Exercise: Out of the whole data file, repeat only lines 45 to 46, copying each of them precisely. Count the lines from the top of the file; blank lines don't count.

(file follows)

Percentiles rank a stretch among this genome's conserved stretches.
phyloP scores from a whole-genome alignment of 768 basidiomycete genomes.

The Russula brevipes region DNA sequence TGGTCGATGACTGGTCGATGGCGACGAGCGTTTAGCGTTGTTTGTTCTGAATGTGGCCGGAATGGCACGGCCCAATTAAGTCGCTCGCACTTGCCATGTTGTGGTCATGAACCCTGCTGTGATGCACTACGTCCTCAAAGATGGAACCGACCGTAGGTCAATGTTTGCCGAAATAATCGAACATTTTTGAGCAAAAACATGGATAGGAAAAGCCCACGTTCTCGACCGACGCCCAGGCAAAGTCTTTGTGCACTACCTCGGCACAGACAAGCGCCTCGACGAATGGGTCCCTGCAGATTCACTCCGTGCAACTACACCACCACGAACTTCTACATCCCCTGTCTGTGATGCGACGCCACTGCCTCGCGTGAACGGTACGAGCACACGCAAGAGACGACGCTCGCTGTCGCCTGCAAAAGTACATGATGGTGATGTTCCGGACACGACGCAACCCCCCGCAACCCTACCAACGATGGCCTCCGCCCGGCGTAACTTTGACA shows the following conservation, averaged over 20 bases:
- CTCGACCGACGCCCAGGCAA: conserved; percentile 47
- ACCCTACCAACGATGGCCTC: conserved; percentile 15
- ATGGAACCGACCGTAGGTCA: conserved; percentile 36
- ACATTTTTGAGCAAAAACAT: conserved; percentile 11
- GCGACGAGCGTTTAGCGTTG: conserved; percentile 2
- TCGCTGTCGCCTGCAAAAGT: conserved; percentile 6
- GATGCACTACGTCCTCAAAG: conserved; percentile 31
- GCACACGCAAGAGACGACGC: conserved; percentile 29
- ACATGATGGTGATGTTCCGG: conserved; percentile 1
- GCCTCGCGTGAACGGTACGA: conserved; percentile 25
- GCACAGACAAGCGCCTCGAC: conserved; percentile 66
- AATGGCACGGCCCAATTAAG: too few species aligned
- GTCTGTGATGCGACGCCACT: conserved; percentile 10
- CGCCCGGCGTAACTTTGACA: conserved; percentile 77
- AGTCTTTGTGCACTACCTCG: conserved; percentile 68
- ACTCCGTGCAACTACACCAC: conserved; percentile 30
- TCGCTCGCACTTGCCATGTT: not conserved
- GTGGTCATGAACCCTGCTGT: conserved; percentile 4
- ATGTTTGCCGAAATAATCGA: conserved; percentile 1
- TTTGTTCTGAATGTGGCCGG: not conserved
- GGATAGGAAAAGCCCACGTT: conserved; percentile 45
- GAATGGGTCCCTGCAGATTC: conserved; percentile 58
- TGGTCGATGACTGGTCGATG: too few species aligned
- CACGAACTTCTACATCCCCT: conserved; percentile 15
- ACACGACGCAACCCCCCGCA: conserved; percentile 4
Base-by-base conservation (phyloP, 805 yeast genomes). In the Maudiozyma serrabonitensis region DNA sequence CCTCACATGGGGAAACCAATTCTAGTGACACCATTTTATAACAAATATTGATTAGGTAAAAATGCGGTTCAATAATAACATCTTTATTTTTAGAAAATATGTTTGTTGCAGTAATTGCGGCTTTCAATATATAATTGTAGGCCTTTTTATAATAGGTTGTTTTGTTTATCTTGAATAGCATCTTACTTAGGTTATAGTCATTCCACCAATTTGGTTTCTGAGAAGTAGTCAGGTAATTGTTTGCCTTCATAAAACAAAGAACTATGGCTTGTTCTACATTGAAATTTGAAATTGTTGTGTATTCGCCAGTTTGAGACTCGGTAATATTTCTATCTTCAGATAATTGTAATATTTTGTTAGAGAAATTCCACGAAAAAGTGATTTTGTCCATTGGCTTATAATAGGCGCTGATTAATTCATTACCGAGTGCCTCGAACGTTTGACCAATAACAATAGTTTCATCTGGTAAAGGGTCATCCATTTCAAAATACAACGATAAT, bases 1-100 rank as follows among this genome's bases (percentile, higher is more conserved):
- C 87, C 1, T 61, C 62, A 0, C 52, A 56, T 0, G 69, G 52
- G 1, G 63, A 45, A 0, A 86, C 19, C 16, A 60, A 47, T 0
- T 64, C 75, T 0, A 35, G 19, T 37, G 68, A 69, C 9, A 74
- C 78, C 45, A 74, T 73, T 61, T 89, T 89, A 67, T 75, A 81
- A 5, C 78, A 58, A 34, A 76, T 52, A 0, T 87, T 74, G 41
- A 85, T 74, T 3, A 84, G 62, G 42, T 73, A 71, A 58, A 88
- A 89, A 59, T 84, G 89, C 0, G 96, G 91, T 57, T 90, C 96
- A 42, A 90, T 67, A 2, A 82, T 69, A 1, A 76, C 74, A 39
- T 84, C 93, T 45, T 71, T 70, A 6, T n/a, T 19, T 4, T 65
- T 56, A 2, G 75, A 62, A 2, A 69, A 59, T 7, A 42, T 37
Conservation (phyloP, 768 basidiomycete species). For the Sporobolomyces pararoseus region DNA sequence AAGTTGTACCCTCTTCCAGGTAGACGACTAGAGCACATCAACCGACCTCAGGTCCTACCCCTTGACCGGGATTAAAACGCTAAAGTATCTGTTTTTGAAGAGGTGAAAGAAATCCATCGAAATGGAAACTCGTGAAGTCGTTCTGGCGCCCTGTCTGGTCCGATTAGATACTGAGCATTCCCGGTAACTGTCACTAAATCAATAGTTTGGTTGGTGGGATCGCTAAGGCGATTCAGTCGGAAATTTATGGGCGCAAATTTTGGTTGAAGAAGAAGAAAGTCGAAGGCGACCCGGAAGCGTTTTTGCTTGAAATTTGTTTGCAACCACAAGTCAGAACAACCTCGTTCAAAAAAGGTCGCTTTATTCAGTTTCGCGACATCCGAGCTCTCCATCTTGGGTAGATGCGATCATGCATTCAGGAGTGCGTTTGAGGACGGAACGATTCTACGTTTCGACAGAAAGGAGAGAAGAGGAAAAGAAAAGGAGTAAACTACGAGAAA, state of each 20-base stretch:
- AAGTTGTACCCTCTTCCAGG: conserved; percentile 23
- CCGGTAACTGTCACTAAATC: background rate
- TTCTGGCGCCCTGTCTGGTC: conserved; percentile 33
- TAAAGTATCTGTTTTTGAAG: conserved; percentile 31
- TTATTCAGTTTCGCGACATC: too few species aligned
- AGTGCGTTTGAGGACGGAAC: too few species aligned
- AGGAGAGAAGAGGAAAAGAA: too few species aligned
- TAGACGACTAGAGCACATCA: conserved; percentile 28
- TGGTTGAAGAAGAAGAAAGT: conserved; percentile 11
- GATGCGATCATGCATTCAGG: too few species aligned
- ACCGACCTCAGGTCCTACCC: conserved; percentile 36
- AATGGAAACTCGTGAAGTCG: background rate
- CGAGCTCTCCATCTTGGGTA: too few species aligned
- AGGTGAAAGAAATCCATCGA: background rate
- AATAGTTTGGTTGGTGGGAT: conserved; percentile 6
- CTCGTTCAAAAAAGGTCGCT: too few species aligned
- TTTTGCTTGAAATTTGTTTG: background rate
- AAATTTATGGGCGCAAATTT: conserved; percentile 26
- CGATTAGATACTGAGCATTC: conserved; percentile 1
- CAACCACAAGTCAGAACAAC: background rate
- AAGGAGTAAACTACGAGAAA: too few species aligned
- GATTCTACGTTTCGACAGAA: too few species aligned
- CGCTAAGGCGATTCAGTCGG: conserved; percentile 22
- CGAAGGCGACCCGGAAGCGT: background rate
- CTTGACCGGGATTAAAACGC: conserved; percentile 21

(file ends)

- TTATTCAGTTTCGCGACATC: too few species aligned
- AGTGCGTTTGAGGACGGAAC: too few species aligned